Campus News

Kremlin agents hack SGA election

Senators’ personal information released, BART investigation is underway

BY JOESPH POLYESTER, Not who you think
DISCLAIMER: This piece is satire, written for our April Fool’s Edition, and it is not based on true events.
Newswire photo by Desmond Fischer
Even though Russian agents have compromised the integrity of the SGA electoral process, the reaction from
the student body ranges from complete indifference to “Wait, we have a Student Government Association?!?”

Russian hackers have infiltrated the Student Government Association (SGA) and fiddled with their email ballots and doxxed some SGA representatives’ private information in an attempt to sway the election.

Hundreds of thousands of false email ballots have been traced to an IP address in rural Siberia. Suspicion regarding voting fraud and tampering was first aroused when it was discovered that the election had an over 20,000% increase in votes — an extra 1,592 votes compared to the council’s usual eight submitted ballots.

In addition to the falsified ballots, certain leaks about SGA officials’ personal lives were also outed. Investigators believe this is an additional attempt to sway public opinion from the few people who actually pay attention to SGA news. Leaked security footage of Dana Garden’s showed an SGA member projectile-vomiting on several unsuspecting patrons. Another leak showed an unconfirmed SGA advisor followed popular Xavier instagram account @XUVirgins on a burner account, despite publicly bashing the account’s media coverage for being “boring” and “useless”.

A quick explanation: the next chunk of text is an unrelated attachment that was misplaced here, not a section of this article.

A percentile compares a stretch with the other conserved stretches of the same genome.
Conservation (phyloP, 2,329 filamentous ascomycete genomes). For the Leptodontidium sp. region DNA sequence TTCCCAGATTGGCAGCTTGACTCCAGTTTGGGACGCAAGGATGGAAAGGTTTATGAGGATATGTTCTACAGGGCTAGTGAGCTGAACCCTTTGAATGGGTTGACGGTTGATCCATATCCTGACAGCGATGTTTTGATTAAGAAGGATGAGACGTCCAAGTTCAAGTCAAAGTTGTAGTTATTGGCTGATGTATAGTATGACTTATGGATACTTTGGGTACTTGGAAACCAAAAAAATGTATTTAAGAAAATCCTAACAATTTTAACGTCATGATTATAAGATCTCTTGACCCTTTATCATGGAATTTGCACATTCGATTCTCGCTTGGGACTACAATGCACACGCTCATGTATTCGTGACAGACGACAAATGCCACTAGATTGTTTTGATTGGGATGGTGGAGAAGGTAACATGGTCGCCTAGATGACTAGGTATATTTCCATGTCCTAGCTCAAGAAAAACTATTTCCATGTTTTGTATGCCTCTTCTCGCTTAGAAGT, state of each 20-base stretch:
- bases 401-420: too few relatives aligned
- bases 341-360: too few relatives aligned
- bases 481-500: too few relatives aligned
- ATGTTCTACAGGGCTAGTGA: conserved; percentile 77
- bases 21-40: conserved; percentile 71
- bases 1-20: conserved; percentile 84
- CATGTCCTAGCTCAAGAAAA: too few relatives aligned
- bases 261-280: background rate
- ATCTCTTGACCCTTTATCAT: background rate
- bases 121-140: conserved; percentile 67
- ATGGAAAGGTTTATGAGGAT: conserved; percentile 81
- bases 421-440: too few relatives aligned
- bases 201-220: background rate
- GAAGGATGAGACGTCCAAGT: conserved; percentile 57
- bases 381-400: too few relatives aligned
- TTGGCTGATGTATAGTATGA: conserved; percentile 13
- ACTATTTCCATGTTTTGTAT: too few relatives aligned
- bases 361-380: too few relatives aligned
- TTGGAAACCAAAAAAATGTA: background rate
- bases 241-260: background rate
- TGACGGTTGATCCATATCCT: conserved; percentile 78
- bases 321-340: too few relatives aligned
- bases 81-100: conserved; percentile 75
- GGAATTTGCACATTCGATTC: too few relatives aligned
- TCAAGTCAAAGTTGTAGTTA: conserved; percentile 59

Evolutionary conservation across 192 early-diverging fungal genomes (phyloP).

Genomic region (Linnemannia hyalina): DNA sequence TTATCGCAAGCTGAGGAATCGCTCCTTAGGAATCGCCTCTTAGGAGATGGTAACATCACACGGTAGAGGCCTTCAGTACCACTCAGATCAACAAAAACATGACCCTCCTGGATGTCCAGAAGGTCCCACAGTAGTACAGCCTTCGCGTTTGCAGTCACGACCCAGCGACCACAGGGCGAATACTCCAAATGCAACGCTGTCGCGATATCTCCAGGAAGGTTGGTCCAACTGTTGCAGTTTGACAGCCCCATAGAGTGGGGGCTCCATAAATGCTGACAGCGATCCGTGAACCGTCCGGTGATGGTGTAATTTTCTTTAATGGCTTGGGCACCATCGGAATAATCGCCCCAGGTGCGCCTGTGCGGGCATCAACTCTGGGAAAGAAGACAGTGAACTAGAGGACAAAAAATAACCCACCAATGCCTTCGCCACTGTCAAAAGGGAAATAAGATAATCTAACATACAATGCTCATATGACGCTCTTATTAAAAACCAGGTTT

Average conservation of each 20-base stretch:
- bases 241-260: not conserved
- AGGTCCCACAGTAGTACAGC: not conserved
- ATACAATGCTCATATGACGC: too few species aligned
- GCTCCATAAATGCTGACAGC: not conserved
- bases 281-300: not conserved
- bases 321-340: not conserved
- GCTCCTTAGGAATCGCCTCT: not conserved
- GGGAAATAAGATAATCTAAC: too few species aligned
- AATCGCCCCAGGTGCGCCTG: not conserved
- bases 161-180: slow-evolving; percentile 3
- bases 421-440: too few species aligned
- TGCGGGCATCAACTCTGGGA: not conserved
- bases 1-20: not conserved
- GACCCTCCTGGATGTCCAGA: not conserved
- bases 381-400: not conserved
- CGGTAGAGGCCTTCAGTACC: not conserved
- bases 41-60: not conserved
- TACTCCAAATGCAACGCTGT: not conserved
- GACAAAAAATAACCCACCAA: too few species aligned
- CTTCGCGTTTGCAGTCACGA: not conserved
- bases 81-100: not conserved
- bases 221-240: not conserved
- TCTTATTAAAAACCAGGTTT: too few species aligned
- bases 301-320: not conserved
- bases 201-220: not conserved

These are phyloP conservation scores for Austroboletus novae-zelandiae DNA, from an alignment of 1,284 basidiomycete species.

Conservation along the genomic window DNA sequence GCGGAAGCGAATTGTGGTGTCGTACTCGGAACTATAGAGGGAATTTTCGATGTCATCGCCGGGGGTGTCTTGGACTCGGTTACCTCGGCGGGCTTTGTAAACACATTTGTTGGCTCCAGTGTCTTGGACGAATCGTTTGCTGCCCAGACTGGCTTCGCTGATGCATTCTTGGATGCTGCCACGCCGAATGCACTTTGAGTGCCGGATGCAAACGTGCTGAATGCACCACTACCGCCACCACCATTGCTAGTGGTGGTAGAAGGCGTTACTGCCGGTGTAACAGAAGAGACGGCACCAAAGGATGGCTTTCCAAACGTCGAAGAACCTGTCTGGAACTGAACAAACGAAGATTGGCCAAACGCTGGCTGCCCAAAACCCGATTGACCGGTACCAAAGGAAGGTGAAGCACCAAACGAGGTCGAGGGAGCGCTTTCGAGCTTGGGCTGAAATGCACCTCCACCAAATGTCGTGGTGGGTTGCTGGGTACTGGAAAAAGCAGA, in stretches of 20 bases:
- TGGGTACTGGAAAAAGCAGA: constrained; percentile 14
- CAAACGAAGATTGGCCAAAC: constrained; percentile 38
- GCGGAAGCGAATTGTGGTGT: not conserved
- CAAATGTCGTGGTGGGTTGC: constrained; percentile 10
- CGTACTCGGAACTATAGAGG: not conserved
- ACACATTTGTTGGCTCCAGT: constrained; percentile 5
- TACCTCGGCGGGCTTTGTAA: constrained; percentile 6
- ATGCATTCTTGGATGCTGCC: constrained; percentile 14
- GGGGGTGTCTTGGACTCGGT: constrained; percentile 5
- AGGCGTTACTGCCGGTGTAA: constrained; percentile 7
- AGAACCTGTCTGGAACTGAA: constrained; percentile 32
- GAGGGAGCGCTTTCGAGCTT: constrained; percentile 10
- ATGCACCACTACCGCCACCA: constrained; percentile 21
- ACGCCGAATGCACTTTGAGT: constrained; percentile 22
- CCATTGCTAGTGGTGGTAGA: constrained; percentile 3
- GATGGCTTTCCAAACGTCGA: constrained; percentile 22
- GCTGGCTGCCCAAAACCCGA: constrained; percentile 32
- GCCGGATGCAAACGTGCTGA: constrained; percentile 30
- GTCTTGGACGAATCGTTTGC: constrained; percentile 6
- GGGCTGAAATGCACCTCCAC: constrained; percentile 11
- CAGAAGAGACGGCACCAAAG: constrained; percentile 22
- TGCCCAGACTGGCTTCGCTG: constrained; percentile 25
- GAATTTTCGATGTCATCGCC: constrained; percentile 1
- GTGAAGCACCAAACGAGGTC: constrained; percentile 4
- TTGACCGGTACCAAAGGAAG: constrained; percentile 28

Since the president of SGA is not widely-known, and SGA as a whole has blacklisted Newswire, we selected a random person off the street, as it was assumed there was as likely a chance of them being the SGA president as anyone else.

“Uh, yeah, sounds like that sucks,” the presumed president of SGA said. “I mean, love is love, so for someone to tamper with the Straight Gay Alliance Club, I don’t know, I think it’s really uncool.” 

An official police report was filed with the university and Norwood police departments, with hopes of eventual FBI involvement, but after further clarification, the investigation was dropped.

, “Once we realized [the cyber-attacks] weren’t being committed against a Straight Gay Alliance club, we lost interest,” an officer involved with part of the investigation, who wished to remain anonymous, clarified.  

After officers were assured there was no instance of discrimination on campus, they dismissed any allegations of foul play or cyberterrorism.  

“Discrimination is a big issue, so we don’t have time to waste on some made-up fantasy club’s problems,” the officer said in an official statement delivered early yesterday.

It is still unclear why the Russian hacker group decided to interfere with SGA elections, but it is reported that the incident has given the organization more publicity than any decision it made in the last 20 years.

Amid the onslaught of forged ballots and libelous leaked documents was a single email left as a signature from the Russian group responsible for the attack.

The email, though believed to be heavily encrypted by SGA, was actually just written in Russian. The email stated, “We have grown tired of D.C. and so have decided to focus our sights on Cincinnati instead. May our messages persuade you little college government ants to finally do your job. Think of it like your American show ‘Queer Eye,’ but rather, ‘Russian Eye’, yes? Do svidaniya!”

Though nothing is currently set in stone, a fourth unexpected position not in the SGA constitution is expected to be added: head of international cybersecurity affairs.  When asked about the position, the president simply said, “Please stop talking to me, I have to go to class.”

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